Lembra de quando você era criança e sua maior preocupação era, tipo, se ia ganhar uma bicicleta de aniversário ou comer biscoito no café da manhã? Ser adulto não tem a menor graça. Falando sério, não se deixe iludir pelos belos sapatos e pelo sexo, e pela ausência de papai e mamãe te dizendo o que fazer. Ser adulto significa responsabilidade.
My favorite scenes #4: “Your husband is a lucky man”
So many reasons to love this scene…
Jamie’s sense of humour:
C: Why were you flogged?
J:Hmm, well, the first time
was escaping Fort William. And the second was theft. Or at least, that’s what
the charge sheet read.
Why were you escaping in the first place?
J: They were holding me prisoner.
J: After that, I dinna ken what happened. When I woke up, I was
trussed up in the wagon
with the chickens, jolting
down the road to Fort William.
C: I’m so sorry. That must have been terrible for you.
J: Oh, aye. Chickens are very poor company.
He’s talking about the worst thing that happened in his life, and he still makes her smile.
Jamie unashamedly throws a bait:
J:You’re a kind woman… with a good touch. Your husband is a lucky man.
He is already interested in Claire, but apparently she’s married. So, Jamie says something to lead her to talk about her husband, in order to find more informations, to learn more about this sassenach… After all, where was that man when his wife was being threatened by English redcoats and kidnapped by Highlanders? I can clearly see Jamie thinking perhaps he has a chance with her.
But then Claire starts to cry, which lead us to the next point:
Jamie is supportive and kind:
J: Mrs. Beauchamp, what’s wrong?
C:I’m fine. I was just thinking about my husband.
Is he not alive?
C: No, actually. He’s not alive.
He holds her in his arm, she cries on his shoulder, and then this happens:
It’s the second episode and this could have ended in a kiss. But, of course, Claire moves away:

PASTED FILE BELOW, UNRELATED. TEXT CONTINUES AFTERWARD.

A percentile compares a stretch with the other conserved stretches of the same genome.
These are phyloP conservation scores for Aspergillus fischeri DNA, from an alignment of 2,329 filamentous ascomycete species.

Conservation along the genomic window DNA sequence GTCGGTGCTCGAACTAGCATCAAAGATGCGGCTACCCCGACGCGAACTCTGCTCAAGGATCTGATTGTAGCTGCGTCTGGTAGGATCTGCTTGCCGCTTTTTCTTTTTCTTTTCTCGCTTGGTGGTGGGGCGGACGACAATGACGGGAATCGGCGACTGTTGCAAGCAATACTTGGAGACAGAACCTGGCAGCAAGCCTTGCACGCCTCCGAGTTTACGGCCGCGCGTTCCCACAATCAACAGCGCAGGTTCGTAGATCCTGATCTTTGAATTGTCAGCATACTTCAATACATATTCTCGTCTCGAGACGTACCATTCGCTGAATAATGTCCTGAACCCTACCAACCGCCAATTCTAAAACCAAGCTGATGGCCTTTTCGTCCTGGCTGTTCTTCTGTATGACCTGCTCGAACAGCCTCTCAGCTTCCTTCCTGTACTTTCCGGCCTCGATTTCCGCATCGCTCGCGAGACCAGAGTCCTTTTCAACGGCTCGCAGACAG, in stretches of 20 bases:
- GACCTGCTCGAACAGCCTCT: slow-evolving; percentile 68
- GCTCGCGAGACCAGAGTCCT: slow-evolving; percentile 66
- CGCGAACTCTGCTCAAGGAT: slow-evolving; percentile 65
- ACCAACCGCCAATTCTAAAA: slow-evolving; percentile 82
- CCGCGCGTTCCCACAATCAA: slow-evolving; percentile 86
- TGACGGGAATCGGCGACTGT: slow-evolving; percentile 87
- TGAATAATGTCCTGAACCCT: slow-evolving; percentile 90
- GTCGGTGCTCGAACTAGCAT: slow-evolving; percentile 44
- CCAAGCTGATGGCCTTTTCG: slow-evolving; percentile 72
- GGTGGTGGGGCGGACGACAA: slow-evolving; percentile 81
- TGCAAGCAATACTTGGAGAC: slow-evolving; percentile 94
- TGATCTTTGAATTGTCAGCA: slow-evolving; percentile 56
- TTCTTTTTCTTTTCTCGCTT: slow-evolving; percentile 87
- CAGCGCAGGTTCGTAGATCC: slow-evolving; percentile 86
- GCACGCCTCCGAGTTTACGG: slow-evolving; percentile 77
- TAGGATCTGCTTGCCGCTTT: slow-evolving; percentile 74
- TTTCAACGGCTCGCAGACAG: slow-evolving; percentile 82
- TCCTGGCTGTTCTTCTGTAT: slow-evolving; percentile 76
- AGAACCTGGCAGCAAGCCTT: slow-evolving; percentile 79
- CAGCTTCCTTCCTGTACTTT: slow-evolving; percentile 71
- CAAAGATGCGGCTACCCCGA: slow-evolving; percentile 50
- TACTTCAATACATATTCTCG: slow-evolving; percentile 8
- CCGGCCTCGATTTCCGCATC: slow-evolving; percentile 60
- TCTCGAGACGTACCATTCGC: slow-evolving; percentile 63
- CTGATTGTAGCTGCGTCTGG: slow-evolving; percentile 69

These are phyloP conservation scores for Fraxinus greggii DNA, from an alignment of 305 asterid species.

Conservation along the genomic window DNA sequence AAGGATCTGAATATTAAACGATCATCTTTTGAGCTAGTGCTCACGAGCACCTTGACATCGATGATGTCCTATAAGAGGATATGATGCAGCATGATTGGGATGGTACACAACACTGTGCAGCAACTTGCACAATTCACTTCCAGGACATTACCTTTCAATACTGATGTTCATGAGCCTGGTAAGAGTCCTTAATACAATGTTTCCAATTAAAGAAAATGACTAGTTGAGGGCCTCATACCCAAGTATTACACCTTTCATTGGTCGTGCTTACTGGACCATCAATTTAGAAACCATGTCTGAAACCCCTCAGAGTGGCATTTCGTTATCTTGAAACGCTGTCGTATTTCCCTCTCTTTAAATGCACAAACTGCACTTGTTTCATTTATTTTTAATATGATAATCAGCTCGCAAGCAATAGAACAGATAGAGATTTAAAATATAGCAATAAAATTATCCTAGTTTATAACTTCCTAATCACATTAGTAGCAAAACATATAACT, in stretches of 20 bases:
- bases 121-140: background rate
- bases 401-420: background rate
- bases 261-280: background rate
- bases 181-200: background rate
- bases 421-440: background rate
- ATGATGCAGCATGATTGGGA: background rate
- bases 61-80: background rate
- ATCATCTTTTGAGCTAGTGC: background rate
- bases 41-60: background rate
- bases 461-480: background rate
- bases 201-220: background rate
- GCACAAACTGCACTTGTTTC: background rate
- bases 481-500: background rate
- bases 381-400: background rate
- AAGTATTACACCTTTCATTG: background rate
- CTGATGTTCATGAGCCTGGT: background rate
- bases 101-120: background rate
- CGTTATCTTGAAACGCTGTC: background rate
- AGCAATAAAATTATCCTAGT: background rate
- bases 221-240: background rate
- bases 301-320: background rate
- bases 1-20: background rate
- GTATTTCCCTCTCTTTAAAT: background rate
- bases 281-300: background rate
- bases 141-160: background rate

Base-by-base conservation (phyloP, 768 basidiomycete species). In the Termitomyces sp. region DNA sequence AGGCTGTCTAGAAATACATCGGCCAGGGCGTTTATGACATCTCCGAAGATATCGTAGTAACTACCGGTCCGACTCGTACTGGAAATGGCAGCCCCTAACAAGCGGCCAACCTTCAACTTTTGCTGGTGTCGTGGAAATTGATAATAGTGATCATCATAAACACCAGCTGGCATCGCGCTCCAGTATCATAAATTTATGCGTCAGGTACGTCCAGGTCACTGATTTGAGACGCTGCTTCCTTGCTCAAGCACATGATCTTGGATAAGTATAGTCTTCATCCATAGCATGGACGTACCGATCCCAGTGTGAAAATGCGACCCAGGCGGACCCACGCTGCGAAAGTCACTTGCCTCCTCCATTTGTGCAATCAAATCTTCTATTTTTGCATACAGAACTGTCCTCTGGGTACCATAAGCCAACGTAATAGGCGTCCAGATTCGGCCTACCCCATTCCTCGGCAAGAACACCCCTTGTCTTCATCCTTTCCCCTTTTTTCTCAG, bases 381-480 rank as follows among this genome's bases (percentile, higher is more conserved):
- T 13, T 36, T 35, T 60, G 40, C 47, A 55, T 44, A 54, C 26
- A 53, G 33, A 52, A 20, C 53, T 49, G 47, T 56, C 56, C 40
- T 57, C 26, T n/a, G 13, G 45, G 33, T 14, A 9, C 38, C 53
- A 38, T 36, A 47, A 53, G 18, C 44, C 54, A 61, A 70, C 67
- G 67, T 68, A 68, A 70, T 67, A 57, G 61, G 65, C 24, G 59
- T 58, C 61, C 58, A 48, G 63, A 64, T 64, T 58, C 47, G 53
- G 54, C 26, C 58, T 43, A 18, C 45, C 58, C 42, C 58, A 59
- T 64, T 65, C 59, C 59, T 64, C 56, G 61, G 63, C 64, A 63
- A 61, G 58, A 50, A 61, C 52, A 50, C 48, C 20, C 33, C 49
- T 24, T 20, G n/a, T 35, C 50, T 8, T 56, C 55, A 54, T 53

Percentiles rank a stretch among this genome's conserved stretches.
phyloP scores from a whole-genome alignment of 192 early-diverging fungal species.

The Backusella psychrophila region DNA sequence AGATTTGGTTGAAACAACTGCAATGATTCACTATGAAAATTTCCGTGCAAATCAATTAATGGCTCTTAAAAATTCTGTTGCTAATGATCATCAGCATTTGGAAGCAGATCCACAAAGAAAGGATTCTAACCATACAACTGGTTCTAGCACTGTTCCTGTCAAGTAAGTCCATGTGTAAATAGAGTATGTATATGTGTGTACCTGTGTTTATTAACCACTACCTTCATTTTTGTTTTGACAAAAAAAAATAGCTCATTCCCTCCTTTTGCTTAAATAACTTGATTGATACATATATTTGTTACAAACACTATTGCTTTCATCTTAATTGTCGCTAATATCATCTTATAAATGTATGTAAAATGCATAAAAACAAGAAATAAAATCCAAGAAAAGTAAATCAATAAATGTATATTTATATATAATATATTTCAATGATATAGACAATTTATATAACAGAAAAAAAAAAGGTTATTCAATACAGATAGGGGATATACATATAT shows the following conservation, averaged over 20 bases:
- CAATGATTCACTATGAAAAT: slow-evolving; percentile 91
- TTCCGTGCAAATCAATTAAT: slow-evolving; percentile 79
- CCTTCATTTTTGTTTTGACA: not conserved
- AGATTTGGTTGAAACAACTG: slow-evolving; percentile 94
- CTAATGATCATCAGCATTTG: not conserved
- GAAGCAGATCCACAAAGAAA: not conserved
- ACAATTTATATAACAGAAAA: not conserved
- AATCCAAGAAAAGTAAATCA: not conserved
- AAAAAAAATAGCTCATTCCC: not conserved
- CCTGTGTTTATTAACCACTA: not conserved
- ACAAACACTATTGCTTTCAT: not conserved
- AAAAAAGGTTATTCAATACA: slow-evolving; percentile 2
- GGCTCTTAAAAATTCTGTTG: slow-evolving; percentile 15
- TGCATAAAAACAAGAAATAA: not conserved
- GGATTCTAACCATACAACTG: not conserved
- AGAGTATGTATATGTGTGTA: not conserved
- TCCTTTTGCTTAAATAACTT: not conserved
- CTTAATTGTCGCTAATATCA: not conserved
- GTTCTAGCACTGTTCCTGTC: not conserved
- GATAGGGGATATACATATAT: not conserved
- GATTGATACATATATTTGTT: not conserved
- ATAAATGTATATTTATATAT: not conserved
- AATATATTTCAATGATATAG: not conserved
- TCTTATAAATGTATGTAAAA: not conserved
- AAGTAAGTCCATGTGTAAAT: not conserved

C:I’m sorry. I didn’t mean to.
Then Jamie says something that I don’t really love:
J:You need not be scared of me. Nor anyone else here, so long as I’m with ye.
Ok, I know this quote is a book favorite, but it sounds too “damsel in distress” for me. But I get that it’s his way of saying she can count on him, so I’m ok with it.
Now I feel like I can’t end this post without addressing which is a reason alone to appreciate the view, I mean, the scene:
Viktor promised Yuri he’d choreograph the best senior division debut for him, and right when that moment rolled around, he ditched him and left the country without warning to go coach another skater, who would be Yuri’s rival in the senior division. And then he has them face off and when Yuri watches his performance and realizes Yuuri will win, he leaves without a word, knowing full well Viktor will choose Yuuri over him, despite the promise he made.
I know that Viktor isn’t very good at remembering promises, but that’s no excuse for what he’s doing to this 15 year old kid, who clearly had to go through a lot to pursue his dream of becoming a figure skater (the flashback showed that his mother wouldn’t be there for whatever reasons, illness, or disapproval, we don’t know yet), whose grandpa is his “agape”, meaning that he loved/loves him more than anything in the world, but when he’s skating, he loves that even more than his grandfather. To promise a child something that means so much to them, and failing to keep your word… I can’t describe how disappointed I am in Viktor right now. I love Yuuri and I want him to succeed too, I love Viktuuri and watching their relationship develop, but let’s not forget what is ethically correct, and Viktor was wrong on every level to build Yuri’s dreams so high and then bring them crashing down, through no fault of his own. Yuri is still an exemplary skater, who works hard and believes in himself and acts very mature for his age and by no means needs Viktor to reach great heights at the senior level, but that doesn’t give Viktor any right to pick Yuuri over Yuri right when the Russian wanted his help the most and worked so hard to get Viktor’s approval (IIRC, Viktor said he wouldn’t help unless he won the Junior Grand Prix, which he then did). It’s amazing how well and maturely Yuri handled this, too. He could have confronted Viktor or guilt tripped him, and he wouldn’t technically be wrong to do either, but instead he just packs his bags and decides to return to his former coach without causing any trouble for anyone. I get how he (Viktor) feels watching Yuuri skate, and he clearly feels for him beyond the rink as well, but at least he could coach them side by side, or just design a program for Yuri, and then focus solely on Yuuri?
Viktor, I do love you, but you are a dick for what you’re doing to that helpless, innocent soul.
There were a lot of convincing rebuttals to this post, so I offered my two cents in a companion post, which can be found here.